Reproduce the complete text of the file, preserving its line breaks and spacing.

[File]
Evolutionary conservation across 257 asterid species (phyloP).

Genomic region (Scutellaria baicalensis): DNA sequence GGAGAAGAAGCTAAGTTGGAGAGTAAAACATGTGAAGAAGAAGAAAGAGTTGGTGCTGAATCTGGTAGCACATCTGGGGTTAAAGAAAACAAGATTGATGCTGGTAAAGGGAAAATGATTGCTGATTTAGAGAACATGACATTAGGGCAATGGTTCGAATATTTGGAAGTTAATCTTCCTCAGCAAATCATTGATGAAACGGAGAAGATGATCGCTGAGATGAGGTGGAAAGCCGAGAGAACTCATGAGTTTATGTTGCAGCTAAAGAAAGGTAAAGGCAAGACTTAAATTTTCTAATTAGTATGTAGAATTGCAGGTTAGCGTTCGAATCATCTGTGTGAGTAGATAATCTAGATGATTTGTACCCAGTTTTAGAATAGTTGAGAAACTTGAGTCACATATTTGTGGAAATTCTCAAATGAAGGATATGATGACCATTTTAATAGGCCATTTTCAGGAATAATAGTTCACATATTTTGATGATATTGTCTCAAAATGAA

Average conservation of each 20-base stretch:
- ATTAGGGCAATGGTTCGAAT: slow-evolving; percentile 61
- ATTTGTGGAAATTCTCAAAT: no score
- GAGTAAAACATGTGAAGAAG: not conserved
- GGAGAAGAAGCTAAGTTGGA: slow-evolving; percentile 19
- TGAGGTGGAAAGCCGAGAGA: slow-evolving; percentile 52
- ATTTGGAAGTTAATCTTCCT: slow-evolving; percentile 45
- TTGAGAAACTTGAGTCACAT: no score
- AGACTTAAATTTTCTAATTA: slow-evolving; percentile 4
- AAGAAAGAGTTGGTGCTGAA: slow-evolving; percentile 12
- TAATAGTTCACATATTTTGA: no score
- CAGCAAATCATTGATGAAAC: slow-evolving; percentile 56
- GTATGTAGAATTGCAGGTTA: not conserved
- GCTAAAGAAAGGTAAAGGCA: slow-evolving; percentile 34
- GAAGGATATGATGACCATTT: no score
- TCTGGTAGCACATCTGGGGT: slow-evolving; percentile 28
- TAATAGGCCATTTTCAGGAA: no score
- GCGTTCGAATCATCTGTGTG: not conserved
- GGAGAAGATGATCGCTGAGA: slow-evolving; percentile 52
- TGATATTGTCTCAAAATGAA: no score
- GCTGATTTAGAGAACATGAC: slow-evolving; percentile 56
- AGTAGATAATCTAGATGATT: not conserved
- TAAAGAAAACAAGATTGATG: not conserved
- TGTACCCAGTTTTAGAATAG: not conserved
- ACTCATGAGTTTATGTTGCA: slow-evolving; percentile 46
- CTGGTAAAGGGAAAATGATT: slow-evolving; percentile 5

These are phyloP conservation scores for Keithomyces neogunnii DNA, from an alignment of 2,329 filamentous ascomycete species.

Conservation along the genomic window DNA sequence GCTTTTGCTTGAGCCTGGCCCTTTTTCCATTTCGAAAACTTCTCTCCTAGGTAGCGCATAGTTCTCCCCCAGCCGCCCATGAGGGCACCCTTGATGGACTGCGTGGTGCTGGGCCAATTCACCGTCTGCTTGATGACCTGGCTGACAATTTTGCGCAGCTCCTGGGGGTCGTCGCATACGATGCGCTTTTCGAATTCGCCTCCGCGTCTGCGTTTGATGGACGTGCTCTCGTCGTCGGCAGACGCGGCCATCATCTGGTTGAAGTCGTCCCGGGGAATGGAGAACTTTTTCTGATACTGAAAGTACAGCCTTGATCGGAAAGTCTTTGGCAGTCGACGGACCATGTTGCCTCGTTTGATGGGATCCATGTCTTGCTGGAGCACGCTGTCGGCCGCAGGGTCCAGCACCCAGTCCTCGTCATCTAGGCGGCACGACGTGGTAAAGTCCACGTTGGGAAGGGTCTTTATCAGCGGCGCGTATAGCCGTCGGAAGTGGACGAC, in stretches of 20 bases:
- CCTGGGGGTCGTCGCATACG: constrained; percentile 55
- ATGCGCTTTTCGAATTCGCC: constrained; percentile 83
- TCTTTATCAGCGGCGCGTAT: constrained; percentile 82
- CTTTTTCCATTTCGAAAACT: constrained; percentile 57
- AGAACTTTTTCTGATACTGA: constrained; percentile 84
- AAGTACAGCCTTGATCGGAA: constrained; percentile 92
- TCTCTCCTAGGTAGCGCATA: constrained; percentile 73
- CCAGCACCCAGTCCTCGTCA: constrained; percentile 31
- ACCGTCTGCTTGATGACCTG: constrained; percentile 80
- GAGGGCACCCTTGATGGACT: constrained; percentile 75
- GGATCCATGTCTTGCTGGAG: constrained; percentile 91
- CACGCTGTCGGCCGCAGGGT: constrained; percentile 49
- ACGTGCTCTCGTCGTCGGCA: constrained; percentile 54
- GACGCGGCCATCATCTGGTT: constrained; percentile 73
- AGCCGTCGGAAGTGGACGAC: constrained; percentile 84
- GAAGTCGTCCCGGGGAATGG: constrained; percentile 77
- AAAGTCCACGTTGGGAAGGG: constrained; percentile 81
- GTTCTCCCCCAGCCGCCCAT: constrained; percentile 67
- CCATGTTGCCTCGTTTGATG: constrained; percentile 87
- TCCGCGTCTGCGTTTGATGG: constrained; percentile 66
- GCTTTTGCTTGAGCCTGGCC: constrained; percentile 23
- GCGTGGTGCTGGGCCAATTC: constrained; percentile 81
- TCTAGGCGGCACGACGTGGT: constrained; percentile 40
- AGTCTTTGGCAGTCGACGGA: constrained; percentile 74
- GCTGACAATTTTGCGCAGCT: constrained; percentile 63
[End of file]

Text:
Evolutionary conservation across 257 asterid species (phyloP).

Genomic region (Scutellaria baicalensis): DNA sequence GGAGAAGAAGCTAAGTTGGAGAGTAAAACATGTGAAGAAGAAGAAAGAGTTGGTGCTGAATCTGGTAGCACATCTGGGGTTAAAGAAAACAAGATTGATGCTGGTAAAGGGAAAATGATTGCTGATTTAGAGAACATGACATTAGGGCAATGGTTCGAATATTTGGAAGTTAATCTTCCTCAGCAAATCATTGATGAAACGGAGAAGATGATCGCTGAGATGAGGTGGAAAGCCGAGAGAACTCATGAGTTTATGTTGCAGCTAAAGAAAGGTAAAGGCAAGACTTAAATTTTCTAATTAGTATGTAGAATTGCAGGTTAGCGTTCGAATCATCTGTGTGAGTAGATAATCTAGATGATTTGTACCCAGTTTTAGAATAGTTGAGAAACTTGAGTCACATATTTGTGGAAATTCTCAAATGAAGGATATGATGACCATTTTAATAGGCCATTTTCAGGAATAATAGTTCACATATTTTGATGATATTGTCTCAAAATGAA

Average conservation of each 20-base stretch:
- ATTAGGGCAATGGTTCGAAT: slow-evolving; percentile 61
- ATTTGTGGAAATTCTCAAAT: no score
- GAGTAAAACATGTGAAGAAG: not conserved
- GGAGAAGAAGCTAAGTTGGA: slow-evolving; percentile 19
- TGAGGTGGAAAGCCGAGAGA: slow-evolving; percentile 52
- ATTTGGAAGTTAATCTTCCT: slow-evolving; percentile 45
- TTGAGAAACTTGAGTCACAT: no score
- AGACTTAAATTTTCTAATTA: slow-evolving; percentile 4
- AAGAAAGAGTTGGTGCTGAA: slow-evolving; percentile 12
- TAATAGTTCACATATTTTGA: no score
- CAGCAAATCATTGATGAAAC: slow-evolving; percentile 56
- GTATGTAGAATTGCAGGTTA: not conserved
- GCTAAAGAAAGGTAAAGGCA: slow-evolving; percentile 34
- GAAGGATATGATGACCATTT: no score
- TCTGGTAGCACATCTGGGGT: slow-evolving; percentile 28
- TAATAGGCCATTTTCAGGAA: no score
- GCGTTCGAATCATCTGTGTG: not conserved
- GGAGAAGATGATCGCTGAGA: slow-evolving; percentile 52
- TGATATTGTCTCAAAATGAA: no score
- GCTGATTTAGAGAACATGAC: slow-evolving; percentile 56
- AGTAGATAATCTAGATGATT: not conserved
- TAAAGAAAACAAGATTGATG: not conserved
- TGTACCCAGTTTTAGAATAG: not conserved
- ACTCATGAGTTTATGTTGCA: slow-evolving; percentile 46
- CTGGTAAAGGGAAAATGATT: slow-evolving; percentile 5

These are phyloP conservation scores for Keithomyces neogunnii DNA, from an alignment of 2,329 filamentous ascomycete species.

Conservation along the genomic window DNA sequence GCTTTTGCTTGAGCCTGGCCCTTTTTCCATTTCGAAAACTTCTCTCCTAGGTAGCGCATAGTTCTCCCCCAGCCGCCCATGAGGGCACCCTTGATGGACTGCGTGGTGCTGGGCCAATTCACCGTCTGCTTGATGACCTGGCTGACAATTTTGCGCAGCTCCTGGGGGTCGTCGCATACGATGCGCTTTTCGAATTCGCCTCCGCGTCTGCGTTTGATGGACGTGCTCTCGTCGTCGGCAGACGCGGCCATCATCTGGTTGAAGTCGTCCCGGGGAATGGAGAACTTTTTCTGATACTGAAAGTACAGCCTTGATCGGAAAGTCTTTGGCAGTCGACGGACCATGTTGCCTCGTTTGATGGGATCCATGTCTTGCTGGAGCACGCTGTCGGCCGCAGGGTCCAGCACCCAGTCCTCGTCATCTAGGCGGCACGACGTGGTAAAGTCCACGTTGGGAAGGGTCTTTATCAGCGGCGCGTATAGCCGTCGGAAGTGGACGAC, in stretches of 20 bases:
- CCTGGGGGTCGTCGCATACG: constrained; percentile 55
- ATGCGCTTTTCGAATTCGCC: constrained; percentile 83
- TCTTTATCAGCGGCGCGTAT: constrained; percentile 82
- CTTTTTCCATTTCGAAAACT: constrained; percentile 57
- AGAACTTTTTCTGATACTGA: constrained; percentile 84
- AAGTACAGCCTTGATCGGAA: constrained; percentile 92
- TCTCTCCTAGGTAGCGCATA: constrained; percentile 73
- CCAGCACCCAGTCCTCGTCA: constrained; percentile 31
- ACCGTCTGCTTGATGACCTG: constrained; percentile 80
- GAGGGCACCCTTGATGGACT: constrained; percentile 75
- GGATCCATGTCTTGCTGGAG: constrained; percentile 91
- CACGCTGTCGGCCGCAGGGT: constrained; percentile 49
- ACGTGCTCTCGTCGTCGGCA: constrained; percentile 54
- GACGCGGCCATCATCTGGTT: constrained; percentile 73
- AGCCGTCGGAAGTGGACGAC: constrained; percentile 84
- GAAGTCGTCCCGGGGAATGG: constrained; percentile 77
- AAAGTCCACGTTGGGAAGGG: constrained; percentile 81
- GTTCTCCCCCAGCCGCCCAT: constrained; percentile 67
- CCATGTTGCCTCGTTTGATG: constrained; percentile 87
- TCCGCGTCTGCGTTTGATGG: constrained; percentile 66
- GCTTTTGCTTGAGCCTGGCC: constrained; percentile 23
- GCGTGGTGCTGGGCCAATTC: constrained; percentile 81
- TCTAGGCGGCACGACGTGGT: constrained; percentile 40
- AGTCTTTGGCAGTCGACGGA: constrained; percentile 74
- GCTGACAATTTTGCGCAGCT: constrained; percentile 63